State of Nature 2016: Wales – one in 14 species heading for extinction

Wednesday 28th September 2016

Children in Welsh wildflower meadow. Photo credit: Gemma BodéChildren in Welsh wildflower meadow. Photo credit: Gemma Bodé

Last week, the ‘State of Nature 2016: Wales’ report was launched. The findings are stark and saddening – one in fourteen species in Wales are heading for extinction. Over 50 research organisations and wildlife charities, including the Wildlife Trusts, came together to produce the report; building on the ground-breaking ‘State of Nature 2013: Wales’ report, a clearer picture has now emerged of the perilous state of Welsh wildlife.

The bad news doesn’t stop there. The catastrophic declines we’re witnessing transcend nearly all major groups. Over the long term (1970-2013), the report reveals that 57% of wild plants, 60% of butterflies and 40% of birds have declined. The short term trends in these groups are no less concerning, birds, in particular, declined by 58% between 2002-2013, with almost 25% exhibiting a ‘strong decrease’.

As part of the broader UK report, a new measure – the ‘Biodiversity Intactness Index’ (BII) was developed, allowing for a more objective assessment of the health of our natural environment. A BII score below 90% is thought to represent an ecosystem that can no longer support the needs of society, or nature. Of the 218 countries assessed, Wales scored 82.8% - well below the 90% threshold. Faring only slightly better than Scotland (81.3%), England (80.6%) and Northern Ireland (80%), Wales ranked in the bottom 20% of all countries assessed– 169th out of 218.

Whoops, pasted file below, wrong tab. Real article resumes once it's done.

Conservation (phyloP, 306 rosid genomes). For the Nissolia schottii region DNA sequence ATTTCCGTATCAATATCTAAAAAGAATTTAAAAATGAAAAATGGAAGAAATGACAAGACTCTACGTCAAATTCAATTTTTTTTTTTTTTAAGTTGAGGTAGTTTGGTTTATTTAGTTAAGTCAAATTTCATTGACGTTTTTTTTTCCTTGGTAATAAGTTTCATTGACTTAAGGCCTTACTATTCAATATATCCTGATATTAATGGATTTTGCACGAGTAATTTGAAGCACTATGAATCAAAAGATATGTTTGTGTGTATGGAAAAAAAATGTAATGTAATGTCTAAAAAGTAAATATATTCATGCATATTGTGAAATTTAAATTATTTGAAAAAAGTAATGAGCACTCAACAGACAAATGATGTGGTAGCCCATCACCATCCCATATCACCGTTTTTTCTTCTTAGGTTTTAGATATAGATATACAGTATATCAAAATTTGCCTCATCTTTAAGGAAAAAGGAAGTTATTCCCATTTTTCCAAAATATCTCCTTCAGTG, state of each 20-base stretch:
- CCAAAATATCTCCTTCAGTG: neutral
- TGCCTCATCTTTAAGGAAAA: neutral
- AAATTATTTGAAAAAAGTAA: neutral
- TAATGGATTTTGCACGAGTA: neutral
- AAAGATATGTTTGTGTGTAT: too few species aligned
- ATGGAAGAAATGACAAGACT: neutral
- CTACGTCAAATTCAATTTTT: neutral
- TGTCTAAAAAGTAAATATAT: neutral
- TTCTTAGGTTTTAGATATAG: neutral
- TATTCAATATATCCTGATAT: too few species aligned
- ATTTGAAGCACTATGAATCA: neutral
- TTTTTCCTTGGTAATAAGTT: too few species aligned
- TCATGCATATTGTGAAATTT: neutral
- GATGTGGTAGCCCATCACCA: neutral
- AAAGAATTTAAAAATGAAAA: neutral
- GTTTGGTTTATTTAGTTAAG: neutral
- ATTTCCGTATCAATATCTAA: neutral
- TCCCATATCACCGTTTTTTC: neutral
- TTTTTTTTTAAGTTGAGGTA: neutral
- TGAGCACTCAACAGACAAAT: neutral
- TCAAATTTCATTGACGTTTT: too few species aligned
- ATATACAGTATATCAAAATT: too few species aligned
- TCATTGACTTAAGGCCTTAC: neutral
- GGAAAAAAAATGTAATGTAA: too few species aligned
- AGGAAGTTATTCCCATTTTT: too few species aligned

Speaking to the BBC, Sarah Philpott, Campaigns Manager for Wildlife Trusts Wales said:

“Fifty-six percent of wildlife species in Wales are at risk of extinction, so they could completely disappear. That means that 40% of birds, 60% of butterflies and 57% of plants could disappear very, very soon. Now that includes the very rare shrill carder bee, there are only seven [populations] of those remaining in Wales and the beautiful lapwing bird that has decreased by 90% in Wales, so it’s pretty worrying stuff. We have seen some successful reintroduction programmes, such as the pine marten which is promising, but overall, across the scale there is a lot of cause for concern.”

Speaking to ITV Wales, James Byrne, Living Landscapes Advocacy Manager for Wildlife Trusts Wales said:

“There are familiar species - curlew, lapwing - iconic Welsh species are critically at risk of extinction. It’s not just the 1/14 species at risk of extinction, there’s been a 56% decline in the wildlife of Wales over the last 30 years. And so we need to take action, we can no longer afford to allow ourselves as a species to continue to allow the decline of other species.”

“There are only 700 breeding pairs of curlew left in Wales. Within the next 10 years you may only find them in the middle of nature reserves and not in the wider countryside.”

However, the outlook isn’t all doom and gloom - the report highlights a number of projects across Wales that demonstrate how effective conservation work can be when properly targeted, and praised volunteers, who have played a crucial role in Welsh nature conservation. 

At the launch of the State of Nature Report 2013, Iolo Williams spoke passionately about his ‘patch’ – Wales, about how he’s seen Welsh nature decline in his own lifetime and why we are ALL responsible for action. If you haven’t already, please take the time to watch Iolo’s compelling speech.



You can find the full State of Nature 2016: Wales report, available in English/Welsh, at

Tagged with: Species, Curlew, Iolo Williams, Lapwing, Nature, Report, Shrill carder bee, Wales